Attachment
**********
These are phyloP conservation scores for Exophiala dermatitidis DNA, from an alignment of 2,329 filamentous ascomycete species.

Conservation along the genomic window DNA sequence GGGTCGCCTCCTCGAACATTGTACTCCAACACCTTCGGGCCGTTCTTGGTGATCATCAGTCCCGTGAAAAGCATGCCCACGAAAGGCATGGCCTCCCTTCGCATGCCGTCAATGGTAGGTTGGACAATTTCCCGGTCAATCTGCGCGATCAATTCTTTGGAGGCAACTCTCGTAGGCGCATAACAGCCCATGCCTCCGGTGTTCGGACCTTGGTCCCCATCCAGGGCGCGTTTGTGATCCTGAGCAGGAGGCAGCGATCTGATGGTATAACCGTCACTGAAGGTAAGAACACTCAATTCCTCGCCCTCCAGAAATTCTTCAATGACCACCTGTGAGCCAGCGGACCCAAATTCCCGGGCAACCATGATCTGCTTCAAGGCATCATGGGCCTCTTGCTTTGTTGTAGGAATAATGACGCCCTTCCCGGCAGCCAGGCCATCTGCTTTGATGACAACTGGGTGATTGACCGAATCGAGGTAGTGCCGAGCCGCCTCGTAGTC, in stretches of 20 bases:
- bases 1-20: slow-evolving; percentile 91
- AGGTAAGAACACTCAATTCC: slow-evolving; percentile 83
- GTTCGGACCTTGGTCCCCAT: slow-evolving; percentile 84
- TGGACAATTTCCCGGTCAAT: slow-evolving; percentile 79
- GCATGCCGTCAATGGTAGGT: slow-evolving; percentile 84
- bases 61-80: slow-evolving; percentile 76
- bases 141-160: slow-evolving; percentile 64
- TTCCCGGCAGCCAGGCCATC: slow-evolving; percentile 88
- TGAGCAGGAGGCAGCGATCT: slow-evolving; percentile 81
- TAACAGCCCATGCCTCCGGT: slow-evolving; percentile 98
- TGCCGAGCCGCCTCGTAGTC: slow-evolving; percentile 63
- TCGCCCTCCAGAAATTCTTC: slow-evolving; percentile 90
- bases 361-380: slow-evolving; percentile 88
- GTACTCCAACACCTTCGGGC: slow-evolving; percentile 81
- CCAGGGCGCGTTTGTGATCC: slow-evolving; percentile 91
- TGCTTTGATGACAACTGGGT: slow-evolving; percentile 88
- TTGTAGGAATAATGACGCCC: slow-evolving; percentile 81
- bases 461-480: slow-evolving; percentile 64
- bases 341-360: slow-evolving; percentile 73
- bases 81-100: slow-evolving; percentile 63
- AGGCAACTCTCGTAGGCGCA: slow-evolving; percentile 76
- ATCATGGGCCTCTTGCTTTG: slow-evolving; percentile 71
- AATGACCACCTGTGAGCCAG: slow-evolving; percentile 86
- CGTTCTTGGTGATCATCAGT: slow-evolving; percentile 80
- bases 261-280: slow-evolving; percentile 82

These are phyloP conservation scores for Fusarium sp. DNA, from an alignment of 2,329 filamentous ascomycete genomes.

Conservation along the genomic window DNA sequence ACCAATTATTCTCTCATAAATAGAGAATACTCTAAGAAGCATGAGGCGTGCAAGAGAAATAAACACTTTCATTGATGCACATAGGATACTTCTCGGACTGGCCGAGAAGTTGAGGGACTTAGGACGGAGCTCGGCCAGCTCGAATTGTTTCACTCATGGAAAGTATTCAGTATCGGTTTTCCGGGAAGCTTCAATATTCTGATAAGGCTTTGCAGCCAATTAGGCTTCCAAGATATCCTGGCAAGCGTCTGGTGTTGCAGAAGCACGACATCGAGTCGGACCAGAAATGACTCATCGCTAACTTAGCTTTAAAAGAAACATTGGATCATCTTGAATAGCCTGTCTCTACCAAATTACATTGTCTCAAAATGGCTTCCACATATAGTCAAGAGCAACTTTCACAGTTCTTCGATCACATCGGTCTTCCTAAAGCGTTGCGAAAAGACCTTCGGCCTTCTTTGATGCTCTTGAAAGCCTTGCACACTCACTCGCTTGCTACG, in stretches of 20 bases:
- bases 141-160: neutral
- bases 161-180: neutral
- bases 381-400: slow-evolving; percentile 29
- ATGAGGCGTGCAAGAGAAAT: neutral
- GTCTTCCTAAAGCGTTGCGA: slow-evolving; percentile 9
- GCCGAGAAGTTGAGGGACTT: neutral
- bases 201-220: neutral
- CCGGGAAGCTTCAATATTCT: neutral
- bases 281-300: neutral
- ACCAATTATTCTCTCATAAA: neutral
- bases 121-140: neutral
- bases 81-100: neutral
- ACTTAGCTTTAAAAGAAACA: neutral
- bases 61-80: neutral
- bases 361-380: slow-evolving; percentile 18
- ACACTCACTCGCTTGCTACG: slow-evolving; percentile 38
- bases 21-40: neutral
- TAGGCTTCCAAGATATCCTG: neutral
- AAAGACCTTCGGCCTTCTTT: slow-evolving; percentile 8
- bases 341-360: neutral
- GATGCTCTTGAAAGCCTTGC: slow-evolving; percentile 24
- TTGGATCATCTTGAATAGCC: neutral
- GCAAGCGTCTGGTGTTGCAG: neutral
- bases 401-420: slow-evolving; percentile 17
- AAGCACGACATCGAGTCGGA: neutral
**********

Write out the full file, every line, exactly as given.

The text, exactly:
These are phyloP conservation scores for Exophiala dermatitidis DNA, from an alignment of 2,329 filamentous ascomycete species.

Conservation along the genomic window DNA sequence GGGTCGCCTCCTCGAACATTGTACTCCAACACCTTCGGGCCGTTCTTGGTGATCATCAGTCCCGTGAAAAGCATGCCCACGAAAGGCATGGCCTCCCTTCGCATGCCGTCAATGGTAGGTTGGACAATTTCCCGGTCAATCTGCGCGATCAATTCTTTGGAGGCAACTCTCGTAGGCGCATAACAGCCCATGCCTCCGGTGTTCGGACCTTGGTCCCCATCCAGGGCGCGTTTGTGATCCTGAGCAGGAGGCAGCGATCTGATGGTATAACCGTCACTGAAGGTAAGAACACTCAATTCCTCGCCCTCCAGAAATTCTTCAATGACCACCTGTGAGCCAGCGGACCCAAATTCCCGGGCAACCATGATCTGCTTCAAGGCATCATGGGCCTCTTGCTTTGTTGTAGGAATAATGACGCCCTTCCCGGCAGCCAGGCCATCTGCTTTGATGACAACTGGGTGATTGACCGAATCGAGGTAGTGCCGAGCCGCCTCGTAGTC, in stretches of 20 bases:
- bases 1-20: slow-evolving; percentile 91
- AGGTAAGAACACTCAATTCC: slow-evolving; percentile 83
- GTTCGGACCTTGGTCCCCAT: slow-evolving; percentile 84
- TGGACAATTTCCCGGTCAAT: slow-evolving; percentile 79
- GCATGCCGTCAATGGTAGGT: slow-evolving; percentile 84
- bases 61-80: slow-evolving; percentile 76
- bases 141-160: slow-evolving; percentile 64
- TTCCCGGCAGCCAGGCCATC: slow-evolving; percentile 88
- TGAGCAGGAGGCAGCGATCT: slow-evolving; percentile 81
- TAACAGCCCATGCCTCCGGT: slow-evolving; percentile 98
- TGCCGAGCCGCCTCGTAGTC: slow-evolving; percentile 63
- TCGCCCTCCAGAAATTCTTC: slow-evolving; percentile 90
- bases 361-380: slow-evolving; percentile 88
- GTACTCCAACACCTTCGGGC: slow-evolving; percentile 81
- CCAGGGCGCGTTTGTGATCC: slow-evolving; percentile 91
- TGCTTTGATGACAACTGGGT: slow-evolving; percentile 88
- TTGTAGGAATAATGACGCCC: slow-evolving; percentile 81
- bases 461-480: slow-evolving; percentile 64
- bases 341-360: slow-evolving; percentile 73
- bases 81-100: slow-evolving; percentile 63
- AGGCAACTCTCGTAGGCGCA: slow-evolving; percentile 76
- ATCATGGGCCTCTTGCTTTG: slow-evolving; percentile 71
- AATGACCACCTGTGAGCCAG: slow-evolving; percentile 86
- CGTTCTTGGTGATCATCAGT: slow-evolving; percentile 80
- bases 261-280: slow-evolving; percentile 82

These are phyloP conservation scores for Fusarium sp. DNA, from an alignment of 2,329 filamentous ascomycete genomes.

Conservation along the genomic window DNA sequence ACCAATTATTCTCTCATAAATAGAGAATACTCTAAGAAGCATGAGGCGTGCAAGAGAAATAAACACTTTCATTGATGCACATAGGATACTTCTCGGACTGGCCGAGAAGTTGAGGGACTTAGGACGGAGCTCGGCCAGCTCGAATTGTTTCACTCATGGAAAGTATTCAGTATCGGTTTTCCGGGAAGCTTCAATATTCTGATAAGGCTTTGCAGCCAATTAGGCTTCCAAGATATCCTGGCAAGCGTCTGGTGTTGCAGAAGCACGACATCGAGTCGGACCAGAAATGACTCATCGCTAACTTAGCTTTAAAAGAAACATTGGATCATCTTGAATAGCCTGTCTCTACCAAATTACATTGTCTCAAAATGGCTTCCACATATAGTCAAGAGCAACTTTCACAGTTCTTCGATCACATCGGTCTTCCTAAAGCGTTGCGAAAAGACCTTCGGCCTTCTTTGATGCTCTTGAAAGCCTTGCACACTCACTCGCTTGCTACG, in stretches of 20 bases:
- bases 141-160: neutral
- bases 161-180: neutral
- bases 381-400: slow-evolving; percentile 29
- ATGAGGCGTGCAAGAGAAAT: neutral
- GTCTTCCTAAAGCGTTGCGA: slow-evolving; percentile 9
- GCCGAGAAGTTGAGGGACTT: neutral
- bases 201-220: neutral
- CCGGGAAGCTTCAATATTCT: neutral
- bases 281-300: neutral
- ACCAATTATTCTCTCATAAA: neutral
- bases 121-140: neutral
- bases 81-100: neutral
- ACTTAGCTTTAAAAGAAACA: neutral
- bases 61-80: neutral
- bases 361-380: slow-evolving; percentile 18
- ACACTCACTCGCTTGCTACG: slow-evolving; percentile 38
- bases 21-40: neutral
- TAGGCTTCCAAGATATCCTG: neutral
- AAAGACCTTCGGCCTTCTTT: slow-evolving; percentile 8
- bases 341-360: neutral
- GATGCTCTTGAAAGCCTTGC: slow-evolving; percentile 24
- TTGGATCATCTTGAATAGCC: neutral
- GCAAGCGTCTGGTGTTGCAG: neutral
- bases 401-420: slow-evolving; percentile 17
- AAGCACGACATCGAGTCGGA: neutral